Book Reviews

Grishaverse Re-Read: SHADOW AND BONE by Leigh Bardugo


In preparation for the Netflix show, Thea is re-immersing herself in Leigh Bardugo’s Grishaverse and rereading the Shadow and Bone and Six of Crows books! Today, she tackles the book that started it all: Shadow and Bone.

Title: Shadow and Bone
Author: Leigh Bardugo
Genre: Fantasy, Young Adult
Publisher: Square Fish
Publication Date: June 5, 2012
Paperback: 358 pages

Surrounded by enemies, the once-great nation of Ravka has been torn in two by the Shadow Fold, a swath of near impenetrable darkness crawling with monsters who feast on human flesh. Now its fate may rest on the shoulders of one lonely refugee.

Alina Starkov has never been good at anything. But when her regiment is attacked on the Fold and her best friend is brutally injured, Alina reveals a dormant power that saves his life—a power that could be the key to setting her war-ravaged country free. Wrenched from everything she knows, Alina is whisked away to the royal court to be trained as a member of the Grisha, the magical elite led by the mysterious Darkling.

Yet nothing in this lavish world is what it seems. With darkness looming and an entire kingdom depending on her untamed power, Alina will have to confront the secrets of the Grisha . . . and the secrets of her heart.

Shadow and Bone is the first installment in Leigh Bardugo’s Grisha Trilogy.

Stand alone or series: Book 1 in the Shadow and Bone trilogy, and part of the overall Grishaverse

How did I get this book: Purchased

Format: Paperback

Review

A mapmaker, a tracker, and an ageless power-wielder walk onto the field of battle, and nothing will ever be the same.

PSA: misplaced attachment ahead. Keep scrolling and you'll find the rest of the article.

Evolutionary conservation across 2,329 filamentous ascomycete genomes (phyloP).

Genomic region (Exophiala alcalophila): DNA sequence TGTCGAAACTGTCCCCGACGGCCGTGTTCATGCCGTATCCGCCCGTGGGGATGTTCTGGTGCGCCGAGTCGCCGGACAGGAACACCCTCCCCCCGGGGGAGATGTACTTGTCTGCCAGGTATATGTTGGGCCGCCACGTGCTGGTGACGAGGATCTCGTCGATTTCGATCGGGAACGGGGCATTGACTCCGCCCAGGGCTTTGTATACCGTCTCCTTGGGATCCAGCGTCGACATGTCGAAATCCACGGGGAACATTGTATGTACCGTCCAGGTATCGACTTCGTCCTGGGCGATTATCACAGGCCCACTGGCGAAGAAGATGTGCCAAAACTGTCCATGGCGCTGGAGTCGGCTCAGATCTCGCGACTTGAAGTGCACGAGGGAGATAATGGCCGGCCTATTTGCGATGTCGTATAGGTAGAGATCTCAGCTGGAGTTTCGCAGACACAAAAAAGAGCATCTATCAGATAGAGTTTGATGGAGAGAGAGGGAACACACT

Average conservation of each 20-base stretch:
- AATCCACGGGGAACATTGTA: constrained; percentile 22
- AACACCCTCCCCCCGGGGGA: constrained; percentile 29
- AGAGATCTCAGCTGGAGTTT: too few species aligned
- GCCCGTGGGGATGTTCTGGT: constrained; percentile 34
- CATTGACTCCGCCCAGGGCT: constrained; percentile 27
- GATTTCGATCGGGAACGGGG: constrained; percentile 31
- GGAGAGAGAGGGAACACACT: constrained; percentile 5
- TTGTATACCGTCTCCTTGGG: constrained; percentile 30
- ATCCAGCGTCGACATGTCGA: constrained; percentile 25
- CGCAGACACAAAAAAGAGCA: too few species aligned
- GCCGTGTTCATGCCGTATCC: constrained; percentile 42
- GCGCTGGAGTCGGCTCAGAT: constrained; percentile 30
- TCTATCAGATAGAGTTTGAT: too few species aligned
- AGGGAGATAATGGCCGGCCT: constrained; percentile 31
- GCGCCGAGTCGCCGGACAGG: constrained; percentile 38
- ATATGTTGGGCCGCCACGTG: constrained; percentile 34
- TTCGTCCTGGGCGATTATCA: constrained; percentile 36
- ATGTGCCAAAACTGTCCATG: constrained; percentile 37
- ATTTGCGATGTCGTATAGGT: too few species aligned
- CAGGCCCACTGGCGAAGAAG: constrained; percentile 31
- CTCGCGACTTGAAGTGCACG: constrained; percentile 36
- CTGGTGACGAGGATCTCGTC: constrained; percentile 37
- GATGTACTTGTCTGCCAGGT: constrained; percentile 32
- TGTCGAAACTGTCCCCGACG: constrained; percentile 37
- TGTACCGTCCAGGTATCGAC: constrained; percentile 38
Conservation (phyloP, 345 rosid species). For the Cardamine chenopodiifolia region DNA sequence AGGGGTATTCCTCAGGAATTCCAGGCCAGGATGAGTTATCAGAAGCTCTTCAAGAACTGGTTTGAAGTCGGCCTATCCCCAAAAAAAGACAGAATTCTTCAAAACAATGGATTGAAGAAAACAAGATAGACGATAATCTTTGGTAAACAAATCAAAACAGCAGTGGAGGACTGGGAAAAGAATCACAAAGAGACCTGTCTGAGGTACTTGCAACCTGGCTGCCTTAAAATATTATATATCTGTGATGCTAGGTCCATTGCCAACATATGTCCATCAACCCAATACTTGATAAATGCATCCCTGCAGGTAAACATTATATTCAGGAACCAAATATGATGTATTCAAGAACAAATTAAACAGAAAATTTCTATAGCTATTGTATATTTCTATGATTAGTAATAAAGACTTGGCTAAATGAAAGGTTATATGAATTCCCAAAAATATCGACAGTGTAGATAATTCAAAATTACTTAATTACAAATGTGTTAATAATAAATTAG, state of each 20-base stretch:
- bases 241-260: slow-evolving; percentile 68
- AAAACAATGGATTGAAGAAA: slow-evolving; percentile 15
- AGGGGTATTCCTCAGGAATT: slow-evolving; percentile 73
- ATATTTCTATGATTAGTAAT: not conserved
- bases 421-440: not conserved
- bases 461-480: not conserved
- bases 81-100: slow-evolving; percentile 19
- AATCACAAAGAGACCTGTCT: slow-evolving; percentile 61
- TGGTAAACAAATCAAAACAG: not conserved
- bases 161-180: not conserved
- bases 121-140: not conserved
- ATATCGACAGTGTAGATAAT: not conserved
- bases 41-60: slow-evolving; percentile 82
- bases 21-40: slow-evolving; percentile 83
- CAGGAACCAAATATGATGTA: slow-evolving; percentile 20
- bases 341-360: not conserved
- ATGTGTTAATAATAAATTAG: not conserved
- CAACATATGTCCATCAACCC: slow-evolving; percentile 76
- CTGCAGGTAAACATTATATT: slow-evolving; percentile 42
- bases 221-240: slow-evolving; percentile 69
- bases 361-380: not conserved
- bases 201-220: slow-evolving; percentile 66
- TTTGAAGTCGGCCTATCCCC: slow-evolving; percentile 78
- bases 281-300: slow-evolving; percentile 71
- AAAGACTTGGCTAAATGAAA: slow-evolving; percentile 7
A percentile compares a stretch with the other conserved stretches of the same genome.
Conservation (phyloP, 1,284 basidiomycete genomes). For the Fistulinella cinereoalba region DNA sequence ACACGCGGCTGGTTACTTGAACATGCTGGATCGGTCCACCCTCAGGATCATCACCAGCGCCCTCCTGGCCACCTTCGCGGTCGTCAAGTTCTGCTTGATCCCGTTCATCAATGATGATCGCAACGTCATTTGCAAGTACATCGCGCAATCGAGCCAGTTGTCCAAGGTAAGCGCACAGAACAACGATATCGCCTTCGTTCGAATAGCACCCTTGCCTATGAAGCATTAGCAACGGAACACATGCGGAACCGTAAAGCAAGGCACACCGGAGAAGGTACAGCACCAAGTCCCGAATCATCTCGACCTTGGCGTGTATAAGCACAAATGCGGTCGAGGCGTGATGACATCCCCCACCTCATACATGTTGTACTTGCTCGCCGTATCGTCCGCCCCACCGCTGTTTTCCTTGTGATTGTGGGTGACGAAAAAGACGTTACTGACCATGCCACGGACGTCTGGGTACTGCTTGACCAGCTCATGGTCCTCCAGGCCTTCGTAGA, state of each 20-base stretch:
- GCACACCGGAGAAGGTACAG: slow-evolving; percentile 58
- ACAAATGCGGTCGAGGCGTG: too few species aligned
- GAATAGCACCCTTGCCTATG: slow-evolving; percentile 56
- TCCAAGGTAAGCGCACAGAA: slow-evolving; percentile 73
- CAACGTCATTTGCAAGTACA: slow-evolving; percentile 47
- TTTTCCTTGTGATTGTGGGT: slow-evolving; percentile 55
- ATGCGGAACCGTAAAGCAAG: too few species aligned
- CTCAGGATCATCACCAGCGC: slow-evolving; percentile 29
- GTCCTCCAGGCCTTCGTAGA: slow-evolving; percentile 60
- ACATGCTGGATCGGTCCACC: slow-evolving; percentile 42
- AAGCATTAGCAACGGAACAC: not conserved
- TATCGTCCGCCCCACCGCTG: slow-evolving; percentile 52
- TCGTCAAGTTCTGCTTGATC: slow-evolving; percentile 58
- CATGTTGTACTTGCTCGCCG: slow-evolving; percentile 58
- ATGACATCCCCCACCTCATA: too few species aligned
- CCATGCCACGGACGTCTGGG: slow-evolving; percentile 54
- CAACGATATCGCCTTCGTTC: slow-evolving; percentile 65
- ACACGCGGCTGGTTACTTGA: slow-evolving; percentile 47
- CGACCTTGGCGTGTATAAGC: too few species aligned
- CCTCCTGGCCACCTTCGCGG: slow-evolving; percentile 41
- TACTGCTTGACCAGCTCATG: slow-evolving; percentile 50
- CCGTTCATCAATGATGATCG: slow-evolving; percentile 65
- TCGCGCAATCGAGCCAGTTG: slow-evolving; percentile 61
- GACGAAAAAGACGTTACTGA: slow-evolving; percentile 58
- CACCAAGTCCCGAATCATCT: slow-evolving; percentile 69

Alina Starkov–the mapmaker–has lived her entire life by keeping her head down. Always a little sickly, always a bit frail and clumsy and graceless and awkward, Alina enlisted in Ravka’s First Army partially out of civic duty (and by enforced necessity), but more importantly to stay connected to her best friend and unrequited love, Mal. Mal–the tracker–is young and handsome and carefree, renowned already throughout the ranks of his battalion as an uncannily good tracker and seducer of beautiful women (including Grisha), though he is Alina’s oldest and closest friend. Mal and Alina find themselves on the battlefield aboard skiffs and enter the Fold–a region severing Ravka from other countries with its unpassable, monster-filled darkness. When they enter the Fold, something very peculiar happens–when Mal is attacked by volcra and on the pair are on the verge of sure death, Alina unlocks an unforetold ability to summon light, and repel the monsters and the darkness.

No such thing has ever happened in Ravka. There are other Grisha–wielders of magic, experts of the Small Science, and fighters of the Second Army–including those who can manipulate the natural elements (Etherealki), those who are experts of the limits of the human body (Corporalki), and those who can manipulate composite materials to their ends (Materialki). The closest thing to Alina’s power is an Etherealki of unparalleled power: the Darkling, an ageless and immensely powerful Grisha who commands the Second Army, with an ability to summon darkness.

The Darkling–the ageless power-wielder–instantly takes interest in Alina, inviting her to train as a Grisha and unlock her true potential. Unlike Mal and the life Alina has known before, for the first time she grows into herself and her abilities. She becomes more confident, more powerful, and yet… more conflicted at each step along the way. As Alina adjusts to her gilded surroundings, she starts to question everything–especially the Darkling, and his motives.